Social Network, The
7/10 (superficial; little more than a glamorized biopic)
Here’s another case of hyperventilating award-givers. I saw the movie a day after it won Best Picture, Director and Screenplay at the Golden Globes, and while I tried to be fair I have to admit that I was skeptical.
At no point since its release have I felt very compelled to see it. First, I don’t care about Facebook and second, an uber-contemporary story about relatively mundane events that took place five or so years ago just seems like boring subject matter. Only after its appearance on year-end Top 10 lists and its Golden Globes run did my curiosity override my distaste.
The result is an entertaining and frequently funny recounting of the events and lawsuits surrounding Facebook’s creation. It’s a little too long and very much too Hollywood, but overall it was quite an enjoyable film. Jesse Eisenberg — who severely annoyed me with his Michael Cera impersonation in “Zombieland” — was much better here as Facebook founder Mark Zuckerberg. Andrew Garfield was better as cofounder Eduardo Saverin, and the dialogue was terrific.
But I’m still underwhelmed by the overall product. The fact that screenwriter Aaron Sorkin has admitted fabricating parts of the script in order to make it more interesting not only seems to contradict the entire point of a contemporary historical film, but it also corroborates my initial suspicion that the story was too boring to be made in the first place (major players in the history of Facebook have generally agreed with this opinion). A film cannot succeed on snappy conversations and glib cultural references alone.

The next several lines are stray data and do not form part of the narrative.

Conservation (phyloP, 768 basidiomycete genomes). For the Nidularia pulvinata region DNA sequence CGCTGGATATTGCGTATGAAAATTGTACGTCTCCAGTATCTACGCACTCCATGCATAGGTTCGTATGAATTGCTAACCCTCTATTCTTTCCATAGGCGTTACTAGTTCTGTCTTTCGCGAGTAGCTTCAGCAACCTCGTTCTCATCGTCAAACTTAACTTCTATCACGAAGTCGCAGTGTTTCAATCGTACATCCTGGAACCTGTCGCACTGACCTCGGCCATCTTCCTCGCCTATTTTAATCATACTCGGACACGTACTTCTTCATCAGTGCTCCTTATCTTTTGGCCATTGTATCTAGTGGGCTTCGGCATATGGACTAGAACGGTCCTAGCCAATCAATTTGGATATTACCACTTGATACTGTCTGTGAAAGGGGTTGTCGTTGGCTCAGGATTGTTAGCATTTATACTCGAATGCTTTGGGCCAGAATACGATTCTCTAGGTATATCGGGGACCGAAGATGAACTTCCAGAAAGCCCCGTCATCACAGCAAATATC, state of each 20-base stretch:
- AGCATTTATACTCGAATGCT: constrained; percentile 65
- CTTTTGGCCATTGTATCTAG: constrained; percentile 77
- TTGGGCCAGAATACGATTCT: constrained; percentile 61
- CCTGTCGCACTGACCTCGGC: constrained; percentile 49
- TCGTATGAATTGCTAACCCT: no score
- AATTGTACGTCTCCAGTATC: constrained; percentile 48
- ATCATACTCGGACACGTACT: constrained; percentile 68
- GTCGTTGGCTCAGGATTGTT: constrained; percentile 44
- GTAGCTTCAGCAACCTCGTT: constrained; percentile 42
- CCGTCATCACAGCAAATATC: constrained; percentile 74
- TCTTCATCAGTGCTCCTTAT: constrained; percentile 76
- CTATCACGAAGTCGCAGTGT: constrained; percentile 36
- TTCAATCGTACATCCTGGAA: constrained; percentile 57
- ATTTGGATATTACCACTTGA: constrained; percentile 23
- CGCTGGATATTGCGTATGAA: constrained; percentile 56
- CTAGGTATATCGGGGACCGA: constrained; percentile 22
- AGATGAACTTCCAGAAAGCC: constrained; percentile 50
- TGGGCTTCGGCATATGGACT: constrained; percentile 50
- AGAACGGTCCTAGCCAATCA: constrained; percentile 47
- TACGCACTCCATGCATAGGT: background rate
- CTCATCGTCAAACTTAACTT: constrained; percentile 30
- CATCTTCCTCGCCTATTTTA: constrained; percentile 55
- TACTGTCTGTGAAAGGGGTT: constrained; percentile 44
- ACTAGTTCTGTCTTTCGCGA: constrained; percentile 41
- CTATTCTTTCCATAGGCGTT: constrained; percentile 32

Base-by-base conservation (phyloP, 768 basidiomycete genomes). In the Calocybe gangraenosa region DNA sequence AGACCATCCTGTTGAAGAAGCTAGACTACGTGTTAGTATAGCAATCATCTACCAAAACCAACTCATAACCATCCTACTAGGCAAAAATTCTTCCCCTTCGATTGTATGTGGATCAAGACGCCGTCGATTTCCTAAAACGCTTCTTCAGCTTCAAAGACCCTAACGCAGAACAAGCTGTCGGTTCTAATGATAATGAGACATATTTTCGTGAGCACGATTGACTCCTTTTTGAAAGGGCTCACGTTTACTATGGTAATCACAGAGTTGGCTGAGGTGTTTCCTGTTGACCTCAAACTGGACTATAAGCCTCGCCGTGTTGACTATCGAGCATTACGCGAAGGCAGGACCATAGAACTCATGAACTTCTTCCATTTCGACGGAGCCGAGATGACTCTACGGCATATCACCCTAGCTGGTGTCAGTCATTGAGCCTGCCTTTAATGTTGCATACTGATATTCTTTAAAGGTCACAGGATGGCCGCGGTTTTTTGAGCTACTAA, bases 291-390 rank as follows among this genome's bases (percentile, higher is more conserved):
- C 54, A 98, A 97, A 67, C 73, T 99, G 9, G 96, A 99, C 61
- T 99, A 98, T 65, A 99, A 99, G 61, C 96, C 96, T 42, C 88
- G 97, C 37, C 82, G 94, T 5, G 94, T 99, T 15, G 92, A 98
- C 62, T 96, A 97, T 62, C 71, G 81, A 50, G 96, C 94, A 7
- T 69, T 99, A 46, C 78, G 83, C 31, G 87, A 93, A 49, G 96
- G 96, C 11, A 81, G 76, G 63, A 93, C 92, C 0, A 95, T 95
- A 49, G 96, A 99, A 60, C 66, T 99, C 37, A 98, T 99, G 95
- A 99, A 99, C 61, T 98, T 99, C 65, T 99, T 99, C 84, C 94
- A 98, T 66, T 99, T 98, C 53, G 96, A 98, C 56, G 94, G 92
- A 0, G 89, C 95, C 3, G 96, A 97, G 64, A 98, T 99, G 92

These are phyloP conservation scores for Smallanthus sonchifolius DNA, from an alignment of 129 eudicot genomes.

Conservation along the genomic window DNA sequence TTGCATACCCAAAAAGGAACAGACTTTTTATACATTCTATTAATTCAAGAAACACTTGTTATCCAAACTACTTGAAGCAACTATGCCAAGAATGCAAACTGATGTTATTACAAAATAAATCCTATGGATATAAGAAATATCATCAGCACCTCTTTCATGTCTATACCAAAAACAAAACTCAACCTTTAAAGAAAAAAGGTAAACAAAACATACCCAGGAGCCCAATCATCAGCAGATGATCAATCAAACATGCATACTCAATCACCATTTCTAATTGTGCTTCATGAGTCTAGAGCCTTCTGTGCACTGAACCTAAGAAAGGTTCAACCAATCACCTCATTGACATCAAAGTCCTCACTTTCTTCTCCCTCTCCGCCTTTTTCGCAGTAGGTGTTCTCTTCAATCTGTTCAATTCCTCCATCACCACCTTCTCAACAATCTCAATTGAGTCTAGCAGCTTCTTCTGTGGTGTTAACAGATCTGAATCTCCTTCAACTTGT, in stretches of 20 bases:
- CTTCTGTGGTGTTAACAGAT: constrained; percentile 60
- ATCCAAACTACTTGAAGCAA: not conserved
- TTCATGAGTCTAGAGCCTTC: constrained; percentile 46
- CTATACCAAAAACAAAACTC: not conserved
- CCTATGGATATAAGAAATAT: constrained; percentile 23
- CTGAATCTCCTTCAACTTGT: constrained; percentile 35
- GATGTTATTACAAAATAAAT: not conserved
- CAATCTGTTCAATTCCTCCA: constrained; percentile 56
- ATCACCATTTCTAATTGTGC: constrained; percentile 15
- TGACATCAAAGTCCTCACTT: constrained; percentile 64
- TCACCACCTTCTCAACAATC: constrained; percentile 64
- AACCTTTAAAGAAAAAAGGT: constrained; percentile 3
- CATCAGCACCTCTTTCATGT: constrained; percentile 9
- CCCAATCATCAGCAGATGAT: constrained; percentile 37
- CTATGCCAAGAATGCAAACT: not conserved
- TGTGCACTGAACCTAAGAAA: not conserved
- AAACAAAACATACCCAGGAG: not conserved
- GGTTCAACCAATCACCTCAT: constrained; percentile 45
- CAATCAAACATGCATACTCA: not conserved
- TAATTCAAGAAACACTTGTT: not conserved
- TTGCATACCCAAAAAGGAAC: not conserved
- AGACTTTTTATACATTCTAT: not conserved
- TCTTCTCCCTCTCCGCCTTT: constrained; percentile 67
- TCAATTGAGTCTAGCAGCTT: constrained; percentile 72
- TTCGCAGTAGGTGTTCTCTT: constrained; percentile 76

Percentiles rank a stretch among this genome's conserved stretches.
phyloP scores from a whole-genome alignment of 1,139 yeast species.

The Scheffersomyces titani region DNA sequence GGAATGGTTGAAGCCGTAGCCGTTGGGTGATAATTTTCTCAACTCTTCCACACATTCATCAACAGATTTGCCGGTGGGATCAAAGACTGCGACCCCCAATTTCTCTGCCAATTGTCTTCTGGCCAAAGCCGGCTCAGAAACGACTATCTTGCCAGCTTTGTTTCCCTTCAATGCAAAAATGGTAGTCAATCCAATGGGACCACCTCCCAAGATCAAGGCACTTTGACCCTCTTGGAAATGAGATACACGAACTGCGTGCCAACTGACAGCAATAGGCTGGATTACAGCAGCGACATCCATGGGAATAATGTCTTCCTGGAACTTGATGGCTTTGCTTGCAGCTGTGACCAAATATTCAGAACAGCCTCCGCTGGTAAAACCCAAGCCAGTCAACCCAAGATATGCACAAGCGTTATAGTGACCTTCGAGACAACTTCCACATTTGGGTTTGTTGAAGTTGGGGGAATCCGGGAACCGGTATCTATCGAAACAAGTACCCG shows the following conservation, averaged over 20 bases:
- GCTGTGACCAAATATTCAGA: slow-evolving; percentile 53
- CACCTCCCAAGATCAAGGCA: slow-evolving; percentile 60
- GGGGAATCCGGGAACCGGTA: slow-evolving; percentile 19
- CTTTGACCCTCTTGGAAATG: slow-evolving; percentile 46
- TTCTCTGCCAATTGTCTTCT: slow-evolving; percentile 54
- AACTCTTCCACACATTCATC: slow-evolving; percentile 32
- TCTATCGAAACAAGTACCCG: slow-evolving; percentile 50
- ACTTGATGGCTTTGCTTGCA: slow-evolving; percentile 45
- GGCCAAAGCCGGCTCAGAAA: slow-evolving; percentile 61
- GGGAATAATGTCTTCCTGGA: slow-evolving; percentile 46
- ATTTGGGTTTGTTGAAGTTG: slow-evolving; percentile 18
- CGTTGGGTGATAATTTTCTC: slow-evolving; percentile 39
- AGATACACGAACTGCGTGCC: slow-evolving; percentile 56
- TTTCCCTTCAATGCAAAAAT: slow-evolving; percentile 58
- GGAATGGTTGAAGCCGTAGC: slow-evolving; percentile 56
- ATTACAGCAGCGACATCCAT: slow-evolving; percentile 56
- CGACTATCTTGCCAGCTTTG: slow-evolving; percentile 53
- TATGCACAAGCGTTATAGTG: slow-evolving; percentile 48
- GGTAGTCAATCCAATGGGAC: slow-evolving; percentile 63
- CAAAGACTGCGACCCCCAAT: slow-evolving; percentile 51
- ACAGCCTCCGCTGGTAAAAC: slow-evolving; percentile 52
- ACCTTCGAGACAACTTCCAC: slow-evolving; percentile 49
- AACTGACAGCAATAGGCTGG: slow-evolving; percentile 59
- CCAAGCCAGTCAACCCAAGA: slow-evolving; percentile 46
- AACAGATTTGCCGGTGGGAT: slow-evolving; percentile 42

More confusing is the spate of comments I saw throughout the year-end lists talking about the importance of the movie as a documentation of the modern-day shift/revolution in social communication. I was certainly hoping to see some of this, as the social and moral/ethical implications of Facebook’s emergence is a fascinating topic with a bottomless pit of opportunities for engaging exploration. Unfortunately, apart from highlighting the rapid explosion of popularity and the occasional scene-let of coeds emailing the link to their buddies, this theme was largely absent.
The characters in the film talked a lot about how everyone wants to “connect” and how big this is going to be, but they spent very little time addressing the “why” of the matter. What explains Facebook’s popularity? Why has it apparently filled this void of communication that nobody was aware existed? What does it say about us as a culture that this is the fastest-growing phenomenon since the Ipod? Are there any possible drawbacks? These are the questions that interest me and simultaneously did not seem to interest the filmmakers.
Overall, I hoped for more from a director as talented as David Fincher (“The Game,” “Se7en,” “Fight Club”), but from the trailers and descriptions I didn’t necessarily expect more. To be sure, the direction, editing and style are impeccable, and the choice of Trent Reznor to help score the film was a good touch too.
I can only partly blame Fincher for the shallowness of the script, but I blame him wholly for not delving more deeply into what could have been a very thought-provoking topic.
If the “Academy” awards this movie the top prizes, they will once again be showing their complete incapacity to select deserving winners. Of a weak year in film, this good-but-not-great one is trumped by “Black Swan,” “Winter’s Bone” and “Inception,” probably among others.
24 January 2011
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